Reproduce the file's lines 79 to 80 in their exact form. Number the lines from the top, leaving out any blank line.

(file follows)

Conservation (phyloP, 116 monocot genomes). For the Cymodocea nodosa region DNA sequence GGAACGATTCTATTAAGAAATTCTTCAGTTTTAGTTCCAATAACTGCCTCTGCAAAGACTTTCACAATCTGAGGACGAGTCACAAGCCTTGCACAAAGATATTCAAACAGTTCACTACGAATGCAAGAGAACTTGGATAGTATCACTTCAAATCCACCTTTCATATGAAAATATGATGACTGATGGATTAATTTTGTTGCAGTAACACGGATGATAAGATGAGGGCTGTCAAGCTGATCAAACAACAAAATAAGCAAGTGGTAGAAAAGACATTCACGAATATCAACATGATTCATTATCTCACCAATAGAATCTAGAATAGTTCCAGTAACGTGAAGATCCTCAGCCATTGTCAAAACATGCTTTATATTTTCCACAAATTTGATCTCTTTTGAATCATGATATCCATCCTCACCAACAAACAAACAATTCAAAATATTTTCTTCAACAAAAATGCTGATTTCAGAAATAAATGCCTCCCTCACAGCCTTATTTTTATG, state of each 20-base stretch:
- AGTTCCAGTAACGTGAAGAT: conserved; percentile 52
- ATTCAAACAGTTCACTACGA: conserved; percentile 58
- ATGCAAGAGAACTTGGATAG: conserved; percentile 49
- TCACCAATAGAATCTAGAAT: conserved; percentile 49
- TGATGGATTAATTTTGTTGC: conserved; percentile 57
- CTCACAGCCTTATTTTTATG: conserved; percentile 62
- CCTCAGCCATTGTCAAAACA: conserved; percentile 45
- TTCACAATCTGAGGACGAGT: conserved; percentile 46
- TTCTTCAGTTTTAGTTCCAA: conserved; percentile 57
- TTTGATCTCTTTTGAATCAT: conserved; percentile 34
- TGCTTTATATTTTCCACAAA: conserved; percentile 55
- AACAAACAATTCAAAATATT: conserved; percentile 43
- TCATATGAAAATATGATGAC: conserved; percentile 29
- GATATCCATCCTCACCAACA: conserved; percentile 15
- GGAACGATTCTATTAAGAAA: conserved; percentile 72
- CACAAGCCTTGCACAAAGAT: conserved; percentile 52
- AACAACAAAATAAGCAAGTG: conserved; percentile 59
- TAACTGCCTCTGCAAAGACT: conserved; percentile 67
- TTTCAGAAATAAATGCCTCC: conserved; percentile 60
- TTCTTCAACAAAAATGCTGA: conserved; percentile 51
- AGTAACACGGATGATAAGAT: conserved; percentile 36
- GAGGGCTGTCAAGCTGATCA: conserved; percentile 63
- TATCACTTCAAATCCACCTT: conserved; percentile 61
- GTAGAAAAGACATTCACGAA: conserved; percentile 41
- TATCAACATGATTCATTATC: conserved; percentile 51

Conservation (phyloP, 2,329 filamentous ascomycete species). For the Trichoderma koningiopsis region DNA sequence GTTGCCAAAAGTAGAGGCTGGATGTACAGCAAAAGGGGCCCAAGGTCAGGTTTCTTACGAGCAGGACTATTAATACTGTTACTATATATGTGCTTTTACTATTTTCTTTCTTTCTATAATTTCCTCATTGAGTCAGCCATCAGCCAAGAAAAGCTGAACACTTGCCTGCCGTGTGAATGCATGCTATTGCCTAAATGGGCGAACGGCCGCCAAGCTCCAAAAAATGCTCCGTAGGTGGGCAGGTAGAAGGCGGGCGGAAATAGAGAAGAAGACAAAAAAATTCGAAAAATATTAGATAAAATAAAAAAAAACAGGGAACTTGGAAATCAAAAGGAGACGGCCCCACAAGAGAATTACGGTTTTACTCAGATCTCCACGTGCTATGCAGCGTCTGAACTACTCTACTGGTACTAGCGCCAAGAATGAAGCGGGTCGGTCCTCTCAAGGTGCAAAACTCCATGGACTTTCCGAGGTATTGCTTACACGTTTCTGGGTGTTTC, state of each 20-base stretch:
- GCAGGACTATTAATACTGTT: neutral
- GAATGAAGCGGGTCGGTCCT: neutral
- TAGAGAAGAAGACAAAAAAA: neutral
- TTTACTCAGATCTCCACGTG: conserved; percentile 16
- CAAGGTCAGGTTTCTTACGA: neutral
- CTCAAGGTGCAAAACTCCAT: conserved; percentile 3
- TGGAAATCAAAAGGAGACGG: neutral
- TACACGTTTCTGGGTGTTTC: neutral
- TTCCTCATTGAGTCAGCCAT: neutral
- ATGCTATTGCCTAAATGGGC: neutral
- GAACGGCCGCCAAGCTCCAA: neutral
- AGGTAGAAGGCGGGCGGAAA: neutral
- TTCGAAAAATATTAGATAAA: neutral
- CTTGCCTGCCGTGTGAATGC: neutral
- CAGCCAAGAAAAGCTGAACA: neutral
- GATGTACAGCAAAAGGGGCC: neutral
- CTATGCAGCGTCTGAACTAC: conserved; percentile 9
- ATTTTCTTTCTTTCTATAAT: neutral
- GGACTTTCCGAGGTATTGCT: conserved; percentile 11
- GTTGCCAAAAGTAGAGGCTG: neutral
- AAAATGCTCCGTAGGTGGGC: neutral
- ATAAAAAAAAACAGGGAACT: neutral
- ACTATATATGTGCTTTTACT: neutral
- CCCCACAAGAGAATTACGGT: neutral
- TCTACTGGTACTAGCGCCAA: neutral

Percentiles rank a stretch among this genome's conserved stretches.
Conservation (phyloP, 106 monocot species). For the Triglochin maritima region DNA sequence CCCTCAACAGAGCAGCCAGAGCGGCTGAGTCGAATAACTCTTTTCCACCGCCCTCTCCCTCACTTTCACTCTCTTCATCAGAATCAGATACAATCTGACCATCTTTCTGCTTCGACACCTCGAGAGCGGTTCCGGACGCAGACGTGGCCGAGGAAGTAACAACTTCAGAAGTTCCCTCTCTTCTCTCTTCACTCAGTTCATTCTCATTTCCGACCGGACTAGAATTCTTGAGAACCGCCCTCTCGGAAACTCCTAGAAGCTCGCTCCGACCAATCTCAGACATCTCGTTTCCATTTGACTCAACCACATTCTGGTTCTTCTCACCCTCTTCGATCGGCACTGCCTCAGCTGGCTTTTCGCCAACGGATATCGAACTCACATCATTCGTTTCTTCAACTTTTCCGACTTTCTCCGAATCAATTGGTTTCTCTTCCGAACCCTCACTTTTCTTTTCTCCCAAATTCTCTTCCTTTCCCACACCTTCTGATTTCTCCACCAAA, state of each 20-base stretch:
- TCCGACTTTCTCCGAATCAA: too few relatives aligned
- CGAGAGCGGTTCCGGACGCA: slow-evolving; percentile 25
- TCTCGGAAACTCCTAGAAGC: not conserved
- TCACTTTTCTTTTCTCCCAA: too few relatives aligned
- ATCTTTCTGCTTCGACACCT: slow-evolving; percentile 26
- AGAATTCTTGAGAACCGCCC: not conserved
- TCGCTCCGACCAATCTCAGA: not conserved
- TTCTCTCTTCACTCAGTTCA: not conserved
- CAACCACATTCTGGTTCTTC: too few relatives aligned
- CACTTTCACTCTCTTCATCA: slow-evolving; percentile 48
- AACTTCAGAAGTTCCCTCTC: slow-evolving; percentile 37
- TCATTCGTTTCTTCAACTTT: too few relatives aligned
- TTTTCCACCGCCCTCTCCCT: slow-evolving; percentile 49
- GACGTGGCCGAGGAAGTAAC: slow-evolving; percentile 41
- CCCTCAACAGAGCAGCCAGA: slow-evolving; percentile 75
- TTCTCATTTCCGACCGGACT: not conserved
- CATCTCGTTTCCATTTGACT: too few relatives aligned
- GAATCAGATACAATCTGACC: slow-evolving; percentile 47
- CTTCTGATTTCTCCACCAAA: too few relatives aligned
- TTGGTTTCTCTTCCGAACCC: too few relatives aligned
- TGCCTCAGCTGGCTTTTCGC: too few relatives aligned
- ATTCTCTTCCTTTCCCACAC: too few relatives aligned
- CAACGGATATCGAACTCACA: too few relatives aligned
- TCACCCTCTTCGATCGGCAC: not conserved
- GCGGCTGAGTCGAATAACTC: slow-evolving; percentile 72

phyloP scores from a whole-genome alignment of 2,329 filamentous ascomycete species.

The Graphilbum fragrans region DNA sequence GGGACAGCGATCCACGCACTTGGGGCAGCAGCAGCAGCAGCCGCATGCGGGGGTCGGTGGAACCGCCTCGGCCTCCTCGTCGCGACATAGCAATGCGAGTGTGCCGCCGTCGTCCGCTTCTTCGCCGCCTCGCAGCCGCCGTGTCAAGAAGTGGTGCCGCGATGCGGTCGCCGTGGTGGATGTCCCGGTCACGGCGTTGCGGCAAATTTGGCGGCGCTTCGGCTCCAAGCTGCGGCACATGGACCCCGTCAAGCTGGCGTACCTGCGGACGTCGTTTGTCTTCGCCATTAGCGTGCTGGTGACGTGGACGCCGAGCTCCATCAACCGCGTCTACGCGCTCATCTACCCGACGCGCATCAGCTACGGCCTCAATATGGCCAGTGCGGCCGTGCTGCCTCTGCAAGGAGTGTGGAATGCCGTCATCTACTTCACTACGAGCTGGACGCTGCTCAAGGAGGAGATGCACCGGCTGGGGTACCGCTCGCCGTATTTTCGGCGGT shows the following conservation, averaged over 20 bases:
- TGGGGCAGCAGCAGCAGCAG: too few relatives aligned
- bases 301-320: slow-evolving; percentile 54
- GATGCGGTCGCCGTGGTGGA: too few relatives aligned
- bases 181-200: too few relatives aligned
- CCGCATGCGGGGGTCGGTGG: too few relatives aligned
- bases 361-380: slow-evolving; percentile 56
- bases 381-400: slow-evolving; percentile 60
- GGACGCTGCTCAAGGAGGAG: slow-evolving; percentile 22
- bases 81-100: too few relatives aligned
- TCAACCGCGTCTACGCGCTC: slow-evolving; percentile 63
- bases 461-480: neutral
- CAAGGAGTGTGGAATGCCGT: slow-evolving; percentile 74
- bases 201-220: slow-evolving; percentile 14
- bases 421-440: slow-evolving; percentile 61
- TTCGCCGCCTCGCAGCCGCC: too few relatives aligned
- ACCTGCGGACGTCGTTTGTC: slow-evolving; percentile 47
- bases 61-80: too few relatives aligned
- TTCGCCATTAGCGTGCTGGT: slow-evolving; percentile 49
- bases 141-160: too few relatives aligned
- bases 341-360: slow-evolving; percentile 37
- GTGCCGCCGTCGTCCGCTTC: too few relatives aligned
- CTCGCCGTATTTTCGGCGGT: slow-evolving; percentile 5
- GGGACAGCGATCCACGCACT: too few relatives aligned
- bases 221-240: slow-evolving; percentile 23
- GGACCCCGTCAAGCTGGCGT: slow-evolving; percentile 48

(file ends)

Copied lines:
- GCGGCTGAGTCGAATAACTC: slow-evolving; percentile 72

phyloP scores from a whole-genome alignment of 2,329 filamentous ascomycete species.